Release Date: 11/07/13
Summary from Goodreads:
At the age of seventeen, Paige Alexanderhad it all planned. She wrote a letter, sat in the bath, and slit her wrists.
Her plan failed.
Her best friend, Alex, is dead.
Paige can't get over her twin sister blaming her for a tragic event in their past.
Colorado is in the midst of voting on lesbian and gay rights and Paige is terrified to come out of the closet, fearful for her life.
Many people in Paige's life are keeping secrets from her. Will she piece everything together before it's too late?
In this gripping first-person narrative, a young college student grapples with more than first loves or coming of age. In a world filled with homophobia, suicidal feelings, and a dysfunctional family, Paige cuts her wrists in an attempt to free herself from the crazy life that's all she's ever known.
Could there be new lessons in store for Paige? With the help of her girlfriend, friends, and a compassionate therapist, can Paige find the safe space she needs to heal, grow, and cut her strings?
I know people say they have emotional baggage. Do they know what they’re talking about? I have baggage. I’m not bragging about it. I’m just stating the simple truth. I’m an effed-up individual who dwells on the past and tries to numb myself constantly. I don’t use drugs, although I’ll drink. I just numb myself by disappearing when I’m with people.
Jessica thinks I need to stop my destructive behavior. Sure, sure. I’ll just plant my feet firmly on the ground and stop. If only it were that easy. If it were, then I’d do it. At least I think I would do it.
I don’t mean to knock Jessica. I love her. God, I love her. But I don’t know how to explain to her … how to tell her that I’m broken. Beyond repair. There’s not enough glue to put me back together.
Maybe the issue is me. I know that seems obvious. I slit my wrists, after all. No one made me. I did it. But hear me out. Millions of people have difficult lives, yet they still function. Again, I swear this isn’t a Bell Jar moment. I’m not bonkers. Confused: yes. Scared: check. Angry: most definitely. I spend most of my time annoyed with people. Why do they have to be so fucking stupid?
I like to study history. The history of the little guy. Don’t get me wrong, kings, queens, explorers and shit, they’re all cool, but I like to see how the little guys make it. How do they survive hardship? Like Elie Wiesel—he survived the Holocaust for Christ’s sake, and then he wrote a book about it. I read that book a lot. If he could survive that, why can’t I survive my past? Why do I always go back? I didn’t live in Auschwitz. My home life sucked. Sucked big time. My parents are horrible people. They do not like me, not one bit. But my home isn’t Auschwitz, and my parents are not Nazis. Why can’t I be a survivor, be like Elie?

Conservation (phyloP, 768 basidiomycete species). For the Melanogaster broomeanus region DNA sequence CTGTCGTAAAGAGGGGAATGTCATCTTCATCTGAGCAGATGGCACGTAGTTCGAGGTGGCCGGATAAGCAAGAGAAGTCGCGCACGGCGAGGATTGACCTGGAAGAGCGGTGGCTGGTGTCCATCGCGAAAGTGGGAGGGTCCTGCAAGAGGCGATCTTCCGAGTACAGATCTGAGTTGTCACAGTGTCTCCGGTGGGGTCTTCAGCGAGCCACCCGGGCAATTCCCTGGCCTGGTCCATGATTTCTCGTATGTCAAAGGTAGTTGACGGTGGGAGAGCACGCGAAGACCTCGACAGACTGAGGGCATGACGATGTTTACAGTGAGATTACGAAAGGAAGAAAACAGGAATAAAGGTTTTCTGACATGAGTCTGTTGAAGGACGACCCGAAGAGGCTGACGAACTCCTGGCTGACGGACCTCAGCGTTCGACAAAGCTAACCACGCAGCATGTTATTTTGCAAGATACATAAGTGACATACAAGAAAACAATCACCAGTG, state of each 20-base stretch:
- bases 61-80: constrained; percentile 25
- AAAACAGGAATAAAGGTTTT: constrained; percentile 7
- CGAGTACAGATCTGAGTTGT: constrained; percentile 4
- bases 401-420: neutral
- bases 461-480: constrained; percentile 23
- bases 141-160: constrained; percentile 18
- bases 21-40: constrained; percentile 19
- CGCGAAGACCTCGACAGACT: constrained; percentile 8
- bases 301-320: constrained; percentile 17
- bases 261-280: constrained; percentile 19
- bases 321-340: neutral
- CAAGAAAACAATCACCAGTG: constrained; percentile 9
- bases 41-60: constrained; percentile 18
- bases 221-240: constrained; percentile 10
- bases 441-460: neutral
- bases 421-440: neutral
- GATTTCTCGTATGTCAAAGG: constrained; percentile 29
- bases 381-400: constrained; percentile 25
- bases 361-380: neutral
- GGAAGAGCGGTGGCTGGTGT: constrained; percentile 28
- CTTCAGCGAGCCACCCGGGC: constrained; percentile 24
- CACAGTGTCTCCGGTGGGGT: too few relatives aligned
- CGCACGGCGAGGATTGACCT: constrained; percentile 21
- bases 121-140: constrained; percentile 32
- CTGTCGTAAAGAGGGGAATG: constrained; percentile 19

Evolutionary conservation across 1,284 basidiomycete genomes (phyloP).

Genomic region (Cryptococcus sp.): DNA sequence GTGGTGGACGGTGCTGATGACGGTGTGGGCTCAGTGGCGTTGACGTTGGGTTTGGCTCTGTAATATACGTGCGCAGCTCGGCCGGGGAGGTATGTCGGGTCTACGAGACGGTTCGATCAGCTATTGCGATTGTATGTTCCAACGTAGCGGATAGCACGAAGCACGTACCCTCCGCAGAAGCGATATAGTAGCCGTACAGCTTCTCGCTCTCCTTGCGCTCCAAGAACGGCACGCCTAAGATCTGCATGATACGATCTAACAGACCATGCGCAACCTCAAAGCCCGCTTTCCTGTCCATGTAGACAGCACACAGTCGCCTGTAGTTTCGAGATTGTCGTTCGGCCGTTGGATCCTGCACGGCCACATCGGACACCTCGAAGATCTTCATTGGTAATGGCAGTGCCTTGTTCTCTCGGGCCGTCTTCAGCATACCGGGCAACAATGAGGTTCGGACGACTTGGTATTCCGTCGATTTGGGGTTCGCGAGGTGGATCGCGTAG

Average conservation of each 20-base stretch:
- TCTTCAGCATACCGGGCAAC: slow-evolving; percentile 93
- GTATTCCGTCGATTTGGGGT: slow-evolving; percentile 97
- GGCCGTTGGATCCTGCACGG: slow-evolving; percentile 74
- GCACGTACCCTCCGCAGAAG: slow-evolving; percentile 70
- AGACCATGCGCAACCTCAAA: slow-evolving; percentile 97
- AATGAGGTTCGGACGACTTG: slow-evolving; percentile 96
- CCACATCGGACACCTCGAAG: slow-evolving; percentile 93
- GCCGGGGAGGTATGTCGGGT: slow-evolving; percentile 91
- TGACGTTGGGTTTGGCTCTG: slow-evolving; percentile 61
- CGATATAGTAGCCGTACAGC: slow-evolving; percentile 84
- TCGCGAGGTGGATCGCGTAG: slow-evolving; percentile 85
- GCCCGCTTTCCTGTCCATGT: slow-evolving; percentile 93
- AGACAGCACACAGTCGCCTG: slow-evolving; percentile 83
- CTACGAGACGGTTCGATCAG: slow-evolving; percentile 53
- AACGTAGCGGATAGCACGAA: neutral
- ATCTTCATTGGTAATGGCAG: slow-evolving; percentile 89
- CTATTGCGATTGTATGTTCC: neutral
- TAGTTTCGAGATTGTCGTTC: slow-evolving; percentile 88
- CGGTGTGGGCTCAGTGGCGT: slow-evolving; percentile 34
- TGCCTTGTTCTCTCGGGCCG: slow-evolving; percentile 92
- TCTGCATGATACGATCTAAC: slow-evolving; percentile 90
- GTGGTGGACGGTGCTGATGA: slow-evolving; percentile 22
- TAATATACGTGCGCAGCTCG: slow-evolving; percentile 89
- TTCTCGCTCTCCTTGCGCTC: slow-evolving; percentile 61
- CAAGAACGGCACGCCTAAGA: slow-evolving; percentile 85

It isn’t like I always go back to a particular incident. I’m not a time traveler. (This isn’t a Slaughterhouse-Five scenario either. I’m not Billy Pilgrim.) I just check out. I don’t know where I go, but I’m gone. I’ll stop talking—that’s another way to become invisible. I might nod my head, act like I’m listening. I’m not. Most people, though, don’t really care whether anyone else is listening. Many people don’t even notice. They just want to talk. They just want to feel as if someone is listening. How many people really care what others think? Not many, from my experience. That’s one of the hardest things to live with, feeling alone. Even when I’m with others I feel alone. Even more so. I don’t think many people can relate to me. I know I can’t relate to them. I feel like I’m on the outside, looking in.
Disappearing all of the time has perpetuated this feeling of being alone. Logically, I should stop disappearing. But my brain doesn’t think logically. I’m not sure how it thinks, but I don’t feel logical.
I feel … well, I don’t know how I feel. Confused. Scared. Angry. Alone. But now that I think about it, I’m not sure that’s true. At times, I’m sure I feel all of those emotions. Other times, I don’t feel. Not at all. I don’t get it. I wish I could, but I don’t.
Explanations—that’s what I seek. I’ve always been one who wonders who, what, and why, which is just another reason I love to study history. Every history test has those “who am I?” questions, and I nail them every time. In fact, I’m a brilliant student. I don’t mean to brag. I’m just stating the facts. School and I get along. I have a photographic memory; some think that’s cheating, but I can’t change it. It’s nice if you want good grades.
But when it comes to asking those questions about myself. Who am I? What am I? I can’t really answer them. They seem fairly obvious, right? I’m me. I’m a girl. And I’m not one who wants to be a boy, even if I’m in love with a girl. I think people who think that are idiots. Usually, though, they don’t see that. I wish idiots would recognize that they’re idiots. Life would be so much easier if others said, “Don’t bother with me, I’m an idiot.”
Let’s start again, at the beginning. I slit my wrists. My girlfriend came home. She went ape-shit. I got stitches in both arms. I felt a little like Frankenstein—the monster I mean, even if that’s not really correct. Everyone thinks the monster’s name is Frankenstein, so I’m not about to correct them and tell them it was the doctor’s name. My point is that I was patched back together and told to be normal, to be human. Victor Frankenstein, the scientist, didn’t try to teach the monster, but at least Jess is trying to teach me how to be normal. How to be human.
T. B. Markinson is a 39-year old American writer, living in England, who pledged she would publish before she was 35. Better late than never. When she isn't writing, she’s traveling around the world, watching sports on the telly, visiting pubs in England, or taking the dog for a walk. Not necessarily in that order. She has published two novels: A WOMAN LOST and MARIONETTE.
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